Hardesty sees conspiracy to fund cops
By Allan Classen
City Commissioner Jo Ann Hardesty unloaded a volatile police conspiracy theory on a small audience of local residents May 24.
Hardesty claimed that Portland police officers are not attempting to arrest the vandals regularly rampaging through the city because the rioting spurs public demand for increased police funding.
“I just find it fascinating that 30 kids have been able to wreak havoc over a six- to eight-month period and [the police] just can’t seem to be able to identify them,” Hardesty said at a town hall meeting sponsored by Oregon House District 33 Rep. Maxine Dexter.
“I don’t believe they want to identify them because, honestly, when the community is scared, the community demands more police, and when they demand more police, they get more resources.”
Hardesty had to apologize last July for a similar accusation that the police were lighting fires during peaceful protests to justify inhumane treatment, but not before making national news.
Her recent allegations go deeper, suggesting that the anarchist marches ending in broken store windows and graffiti are tolerated, if not encouraged, by police to hold city leaders hostage to their bureau’s budget battles.
Hardesty’s comments were part of a 350-word monologue as a guest on Dexter’s forum.
“As far as the continuous vandalism all over the city of Portland,” Hardesty began, “I continue to ask this question: If there was a group of 20 to 30 Black kids running around town, busting out windows and doing graffiti all over the place, do you really think they would have identified them and prosecuted?
“The fact that we know these are 20 to 30 white suburban kids that think it’s fun to come down and destroy property, then blame it on a movement that they aren’t a part of and have nothing to do with is ludicrous.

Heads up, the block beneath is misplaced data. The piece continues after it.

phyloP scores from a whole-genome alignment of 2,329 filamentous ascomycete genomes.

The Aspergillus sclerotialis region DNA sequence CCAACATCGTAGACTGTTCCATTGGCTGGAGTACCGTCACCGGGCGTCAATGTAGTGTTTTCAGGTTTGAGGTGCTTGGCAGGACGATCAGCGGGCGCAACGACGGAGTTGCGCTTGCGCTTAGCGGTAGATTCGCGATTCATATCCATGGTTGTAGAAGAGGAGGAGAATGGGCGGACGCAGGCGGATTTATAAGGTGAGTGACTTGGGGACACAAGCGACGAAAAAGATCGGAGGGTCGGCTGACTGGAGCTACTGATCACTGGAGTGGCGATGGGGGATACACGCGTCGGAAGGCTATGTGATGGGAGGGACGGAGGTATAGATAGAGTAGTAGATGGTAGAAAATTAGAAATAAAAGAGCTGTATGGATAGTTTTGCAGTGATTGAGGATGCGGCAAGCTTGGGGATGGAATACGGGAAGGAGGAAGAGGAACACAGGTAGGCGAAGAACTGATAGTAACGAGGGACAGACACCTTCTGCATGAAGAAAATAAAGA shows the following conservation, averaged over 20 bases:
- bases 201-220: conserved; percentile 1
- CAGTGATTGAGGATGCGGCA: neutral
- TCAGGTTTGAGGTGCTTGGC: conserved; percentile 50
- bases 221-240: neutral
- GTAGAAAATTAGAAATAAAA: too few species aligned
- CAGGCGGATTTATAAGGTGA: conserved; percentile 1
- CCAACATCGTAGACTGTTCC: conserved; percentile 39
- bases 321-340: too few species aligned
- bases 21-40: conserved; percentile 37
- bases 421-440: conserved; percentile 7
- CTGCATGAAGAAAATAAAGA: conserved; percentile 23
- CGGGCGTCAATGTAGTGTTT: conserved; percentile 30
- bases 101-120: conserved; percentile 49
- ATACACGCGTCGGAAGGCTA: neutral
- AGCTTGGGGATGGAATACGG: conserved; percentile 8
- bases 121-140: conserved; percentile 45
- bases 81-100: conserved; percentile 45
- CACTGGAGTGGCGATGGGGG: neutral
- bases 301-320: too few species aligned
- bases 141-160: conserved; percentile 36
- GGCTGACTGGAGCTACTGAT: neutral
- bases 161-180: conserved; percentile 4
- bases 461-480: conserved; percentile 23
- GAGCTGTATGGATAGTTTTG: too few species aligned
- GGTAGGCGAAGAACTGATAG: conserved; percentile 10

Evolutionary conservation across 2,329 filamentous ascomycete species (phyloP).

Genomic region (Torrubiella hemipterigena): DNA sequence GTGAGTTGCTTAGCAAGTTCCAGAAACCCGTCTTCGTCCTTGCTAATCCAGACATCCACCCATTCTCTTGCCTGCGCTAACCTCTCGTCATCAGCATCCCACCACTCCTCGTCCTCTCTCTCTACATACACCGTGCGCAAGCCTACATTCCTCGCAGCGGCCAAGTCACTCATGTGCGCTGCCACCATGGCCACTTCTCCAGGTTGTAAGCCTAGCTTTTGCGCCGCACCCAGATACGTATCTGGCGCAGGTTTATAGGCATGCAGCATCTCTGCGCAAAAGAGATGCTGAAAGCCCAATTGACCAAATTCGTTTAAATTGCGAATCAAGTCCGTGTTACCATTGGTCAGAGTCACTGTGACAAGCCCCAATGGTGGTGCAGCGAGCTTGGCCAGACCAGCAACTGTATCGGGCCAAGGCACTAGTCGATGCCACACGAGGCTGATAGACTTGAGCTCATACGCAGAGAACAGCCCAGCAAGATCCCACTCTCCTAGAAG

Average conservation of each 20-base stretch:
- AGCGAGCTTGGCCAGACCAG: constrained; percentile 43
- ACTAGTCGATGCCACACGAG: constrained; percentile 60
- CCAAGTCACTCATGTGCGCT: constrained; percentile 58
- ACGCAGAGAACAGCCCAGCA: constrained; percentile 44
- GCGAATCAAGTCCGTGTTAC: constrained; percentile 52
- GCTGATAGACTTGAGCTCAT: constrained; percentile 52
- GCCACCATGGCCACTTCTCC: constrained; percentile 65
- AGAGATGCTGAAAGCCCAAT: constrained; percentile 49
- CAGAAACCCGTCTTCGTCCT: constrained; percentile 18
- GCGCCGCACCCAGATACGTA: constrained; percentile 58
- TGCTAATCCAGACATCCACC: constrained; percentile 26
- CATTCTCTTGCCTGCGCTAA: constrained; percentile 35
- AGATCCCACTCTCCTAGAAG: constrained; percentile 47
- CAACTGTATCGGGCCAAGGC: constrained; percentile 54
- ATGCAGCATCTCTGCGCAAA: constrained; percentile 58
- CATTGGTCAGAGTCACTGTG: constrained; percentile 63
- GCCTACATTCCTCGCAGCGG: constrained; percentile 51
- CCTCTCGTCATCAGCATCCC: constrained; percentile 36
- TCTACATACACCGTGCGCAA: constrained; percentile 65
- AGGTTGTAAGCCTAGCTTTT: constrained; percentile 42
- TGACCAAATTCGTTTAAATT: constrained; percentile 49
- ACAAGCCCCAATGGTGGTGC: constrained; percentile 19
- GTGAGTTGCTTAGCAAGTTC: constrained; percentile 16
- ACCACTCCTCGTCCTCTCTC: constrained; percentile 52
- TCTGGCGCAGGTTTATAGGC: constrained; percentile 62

“The police only have one job and that’s to stop crime and so I just find it fascinating that 30 kids have been able to wreak havoc over a six- to eight-month period of time, and they just can’t seem to be able to identify them. I don’t believe that. I don’t believe they want to identify them because honestly when the community is scared, the community demands more police, and when they demand more police, they get more resources.
“I continue to hear ‘We just don’t have enough officers,’ and I’m like, ‘Well, you have 600 officers and yet you tell me you only have 200 that are available for patrol at any given time. Do the math. Why would that be? What are the other guys doing?’
“So I don’t buy the premise that they don’t have enough officers. What I do believe is that the way they deploy them actually doesn’t serve a public service purpose, which is why doing away with specialty units, doing away with the school resource officers, the transit police and the gun violence reduction team provided 44 officers that then could be on patrol. But you’ve never heard that from the police, because they’re just like, ‘They cut our budget. Now we can’t do anything.’
“And that’s not the reality. But if we go through the process I laid out earlier, I’m just not willing to invest money in a broken system. We have to know what we want to buy before we invest more dollars.”
“I appreciate your perspective on this,” Dexter responded.
There were no comments from other participants.
Policing was not the only topic Hardesty addressed. She talked about gun violence, homelessness and the failure to direct available funds to get people off the streets. But her comments began and ended with criticisms of law enforcement.
“There are hundreds of years of overpolicing of our communities that have to be acknowledged if we are ever to move forward.”
Hardesty called police handling of last year’s protests “outrageous” and bemoaned the failure to change police culture.
After the Town Hall, one attender, Val Aitchisson, told the NW Examiner that she was shocked by Hardesty’s statements reflecting a “long-standing hostility to law enforcement” rather than “rational” leadership.